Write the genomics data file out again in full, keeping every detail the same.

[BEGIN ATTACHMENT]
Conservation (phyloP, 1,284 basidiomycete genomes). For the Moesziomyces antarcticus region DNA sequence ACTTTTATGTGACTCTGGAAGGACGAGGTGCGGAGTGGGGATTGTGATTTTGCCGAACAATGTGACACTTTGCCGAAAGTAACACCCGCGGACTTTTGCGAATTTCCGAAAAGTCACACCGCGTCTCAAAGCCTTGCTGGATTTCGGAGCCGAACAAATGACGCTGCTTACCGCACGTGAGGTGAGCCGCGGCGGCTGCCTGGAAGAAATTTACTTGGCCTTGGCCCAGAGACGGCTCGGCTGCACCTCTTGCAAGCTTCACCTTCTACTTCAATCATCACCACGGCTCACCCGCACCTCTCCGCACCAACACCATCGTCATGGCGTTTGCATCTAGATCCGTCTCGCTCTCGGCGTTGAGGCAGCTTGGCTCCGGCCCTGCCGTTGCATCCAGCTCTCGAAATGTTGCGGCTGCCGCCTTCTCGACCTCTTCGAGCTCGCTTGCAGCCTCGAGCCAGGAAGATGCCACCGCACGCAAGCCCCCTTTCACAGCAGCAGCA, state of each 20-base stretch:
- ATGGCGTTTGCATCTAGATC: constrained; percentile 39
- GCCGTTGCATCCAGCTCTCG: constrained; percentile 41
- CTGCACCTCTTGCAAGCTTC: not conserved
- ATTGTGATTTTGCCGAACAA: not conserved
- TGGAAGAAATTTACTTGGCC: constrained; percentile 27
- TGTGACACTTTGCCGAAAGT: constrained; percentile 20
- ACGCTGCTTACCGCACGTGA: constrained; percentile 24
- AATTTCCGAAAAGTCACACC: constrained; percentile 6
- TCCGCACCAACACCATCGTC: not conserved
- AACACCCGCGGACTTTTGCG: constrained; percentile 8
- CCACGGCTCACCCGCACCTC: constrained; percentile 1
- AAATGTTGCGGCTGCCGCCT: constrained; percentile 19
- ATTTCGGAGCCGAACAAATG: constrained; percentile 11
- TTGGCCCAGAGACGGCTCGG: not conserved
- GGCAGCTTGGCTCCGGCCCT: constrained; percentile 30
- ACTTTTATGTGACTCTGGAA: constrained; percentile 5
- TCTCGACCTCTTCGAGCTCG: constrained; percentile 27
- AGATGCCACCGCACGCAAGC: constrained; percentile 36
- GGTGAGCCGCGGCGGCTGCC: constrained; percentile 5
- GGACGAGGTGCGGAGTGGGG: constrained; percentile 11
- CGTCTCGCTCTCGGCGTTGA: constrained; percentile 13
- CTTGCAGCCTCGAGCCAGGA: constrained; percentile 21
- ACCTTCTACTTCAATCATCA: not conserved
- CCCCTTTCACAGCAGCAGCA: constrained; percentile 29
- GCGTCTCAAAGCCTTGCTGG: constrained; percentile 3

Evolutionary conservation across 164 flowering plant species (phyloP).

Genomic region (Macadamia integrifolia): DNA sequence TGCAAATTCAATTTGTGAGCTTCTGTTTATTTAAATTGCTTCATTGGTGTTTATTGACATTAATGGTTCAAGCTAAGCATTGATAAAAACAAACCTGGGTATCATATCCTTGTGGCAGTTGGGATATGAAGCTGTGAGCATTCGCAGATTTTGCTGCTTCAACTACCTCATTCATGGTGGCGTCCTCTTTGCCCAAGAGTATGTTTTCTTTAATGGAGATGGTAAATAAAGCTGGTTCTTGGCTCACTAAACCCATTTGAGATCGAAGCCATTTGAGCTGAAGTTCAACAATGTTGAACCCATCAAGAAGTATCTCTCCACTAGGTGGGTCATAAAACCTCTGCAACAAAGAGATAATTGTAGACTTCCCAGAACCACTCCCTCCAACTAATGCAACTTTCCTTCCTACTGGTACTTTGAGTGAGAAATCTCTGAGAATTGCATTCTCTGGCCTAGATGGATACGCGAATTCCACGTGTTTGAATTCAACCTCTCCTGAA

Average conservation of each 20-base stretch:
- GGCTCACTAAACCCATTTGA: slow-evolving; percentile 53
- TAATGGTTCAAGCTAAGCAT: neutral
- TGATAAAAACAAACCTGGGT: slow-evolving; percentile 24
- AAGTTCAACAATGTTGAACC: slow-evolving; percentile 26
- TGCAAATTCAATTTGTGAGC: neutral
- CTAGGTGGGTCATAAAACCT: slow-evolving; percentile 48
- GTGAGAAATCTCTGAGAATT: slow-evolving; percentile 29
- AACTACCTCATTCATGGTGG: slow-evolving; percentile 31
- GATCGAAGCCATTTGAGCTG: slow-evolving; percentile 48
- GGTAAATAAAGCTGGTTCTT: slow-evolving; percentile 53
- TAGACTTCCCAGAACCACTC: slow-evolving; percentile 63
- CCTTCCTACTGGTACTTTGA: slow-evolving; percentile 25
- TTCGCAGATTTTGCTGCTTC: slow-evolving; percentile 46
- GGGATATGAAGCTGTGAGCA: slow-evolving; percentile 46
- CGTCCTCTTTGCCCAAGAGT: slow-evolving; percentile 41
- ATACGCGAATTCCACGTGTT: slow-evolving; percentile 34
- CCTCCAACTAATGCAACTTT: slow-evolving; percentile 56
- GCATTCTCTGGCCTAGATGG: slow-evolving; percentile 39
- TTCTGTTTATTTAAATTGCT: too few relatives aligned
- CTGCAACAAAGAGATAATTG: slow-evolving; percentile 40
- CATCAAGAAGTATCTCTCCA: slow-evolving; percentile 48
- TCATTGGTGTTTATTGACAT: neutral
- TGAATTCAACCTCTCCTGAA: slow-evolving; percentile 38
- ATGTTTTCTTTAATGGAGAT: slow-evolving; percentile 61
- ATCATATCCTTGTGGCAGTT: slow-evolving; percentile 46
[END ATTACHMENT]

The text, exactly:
Conservation (phyloP, 1,284 basidiomycete genomes). For the Moesziomyces antarcticus region DNA sequence ACTTTTATGTGACTCTGGAAGGACGAGGTGCGGAGTGGGGATTGTGATTTTGCCGAACAATGTGACACTTTGCCGAAAGTAACACCCGCGGACTTTTGCGAATTTCCGAAAAGTCACACCGCGTCTCAAAGCCTTGCTGGATTTCGGAGCCGAACAAATGACGCTGCTTACCGCACGTGAGGTGAGCCGCGGCGGCTGCCTGGAAGAAATTTACTTGGCCTTGGCCCAGAGACGGCTCGGCTGCACCTCTTGCAAGCTTCACCTTCTACTTCAATCATCACCACGGCTCACCCGCACCTCTCCGCACCAACACCATCGTCATGGCGTTTGCATCTAGATCCGTCTCGCTCTCGGCGTTGAGGCAGCTTGGCTCCGGCCCTGCCGTTGCATCCAGCTCTCGAAATGTTGCGGCTGCCGCCTTCTCGACCTCTTCGAGCTCGCTTGCAGCCTCGAGCCAGGAAGATGCCACCGCACGCAAGCCCCCTTTCACAGCAGCAGCA, state of each 20-base stretch:
- ATGGCGTTTGCATCTAGATC: constrained; percentile 39
- GCCGTTGCATCCAGCTCTCG: constrained; percentile 41
- CTGCACCTCTTGCAAGCTTC: not conserved
- ATTGTGATTTTGCCGAACAA: not conserved
- TGGAAGAAATTTACTTGGCC: constrained; percentile 27
- TGTGACACTTTGCCGAAAGT: constrained; percentile 20
- ACGCTGCTTACCGCACGTGA: constrained; percentile 24
- AATTTCCGAAAAGTCACACC: constrained; percentile 6
- TCCGCACCAACACCATCGTC: not conserved
- AACACCCGCGGACTTTTGCG: constrained; percentile 8
- CCACGGCTCACCCGCACCTC: constrained; percentile 1
- AAATGTTGCGGCTGCCGCCT: constrained; percentile 19
- ATTTCGGAGCCGAACAAATG: constrained; percentile 11
- TTGGCCCAGAGACGGCTCGG: not conserved
- GGCAGCTTGGCTCCGGCCCT: constrained; percentile 30
- ACTTTTATGTGACTCTGGAA: constrained; percentile 5
- TCTCGACCTCTTCGAGCTCG: constrained; percentile 27
- AGATGCCACCGCACGCAAGC: constrained; percentile 36
- GGTGAGCCGCGGCGGCTGCC: constrained; percentile 5
- GGACGAGGTGCGGAGTGGGG: constrained; percentile 11
- CGTCTCGCTCTCGGCGTTGA: constrained; percentile 13
- CTTGCAGCCTCGAGCCAGGA: constrained; percentile 21
- ACCTTCTACTTCAATCATCA: not conserved
- CCCCTTTCACAGCAGCAGCA: constrained; percentile 29
- GCGTCTCAAAGCCTTGCTGG: constrained; percentile 3

Evolutionary conservation across 164 flowering plant species (phyloP).

Genomic region (Macadamia integrifolia): DNA sequence TGCAAATTCAATTTGTGAGCTTCTGTTTATTTAAATTGCTTCATTGGTGTTTATTGACATTAATGGTTCAAGCTAAGCATTGATAAAAACAAACCTGGGTATCATATCCTTGTGGCAGTTGGGATATGAAGCTGTGAGCATTCGCAGATTTTGCTGCTTCAACTACCTCATTCATGGTGGCGTCCTCTTTGCCCAAGAGTATGTTTTCTTTAATGGAGATGGTAAATAAAGCTGGTTCTTGGCTCACTAAACCCATTTGAGATCGAAGCCATTTGAGCTGAAGTTCAACAATGTTGAACCCATCAAGAAGTATCTCTCCACTAGGTGGGTCATAAAACCTCTGCAACAAAGAGATAATTGTAGACTTCCCAGAACCACTCCCTCCAACTAATGCAACTTTCCTTCCTACTGGTACTTTGAGTGAGAAATCTCTGAGAATTGCATTCTCTGGCCTAGATGGATACGCGAATTCCACGTGTTTGAATTCAACCTCTCCTGAA

Average conservation of each 20-base stretch:
- GGCTCACTAAACCCATTTGA: slow-evolving; percentile 53
- TAATGGTTCAAGCTAAGCAT: neutral
- TGATAAAAACAAACCTGGGT: slow-evolving; percentile 24
- AAGTTCAACAATGTTGAACC: slow-evolving; percentile 26
- TGCAAATTCAATTTGTGAGC: neutral
- CTAGGTGGGTCATAAAACCT: slow-evolving; percentile 48
- GTGAGAAATCTCTGAGAATT: slow-evolving; percentile 29
- AACTACCTCATTCATGGTGG: slow-evolving; percentile 31
- GATCGAAGCCATTTGAGCTG: slow-evolving; percentile 48
- GGTAAATAAAGCTGGTTCTT: slow-evolving; percentile 53
- TAGACTTCCCAGAACCACTC: slow-evolving; percentile 63
- CCTTCCTACTGGTACTTTGA: slow-evolving; percentile 25
- TTCGCAGATTTTGCTGCTTC: slow-evolving; percentile 46
- GGGATATGAAGCTGTGAGCA: slow-evolving; percentile 46
- CGTCCTCTTTGCCCAAGAGT: slow-evolving; percentile 41
- ATACGCGAATTCCACGTGTT: slow-evolving; percentile 34
- CCTCCAACTAATGCAACTTT: slow-evolving; percentile 56
- GCATTCTCTGGCCTAGATGG: slow-evolving; percentile 39
- TTCTGTTTATTTAAATTGCT: too few relatives aligned
- CTGCAACAAAGAGATAATTG: slow-evolving; percentile 40
- CATCAAGAAGTATCTCTCCA: slow-evolving; percentile 48
- TCATTGGTGTTTATTGACAT: neutral
- TGAATTCAACCTCTCCTGAA: slow-evolving; percentile 38
- ATGTTTTCTTTAATGGAGAT: slow-evolving; percentile 61
- ATCATATCCTTGTGGCAGTT: slow-evolving; percentile 46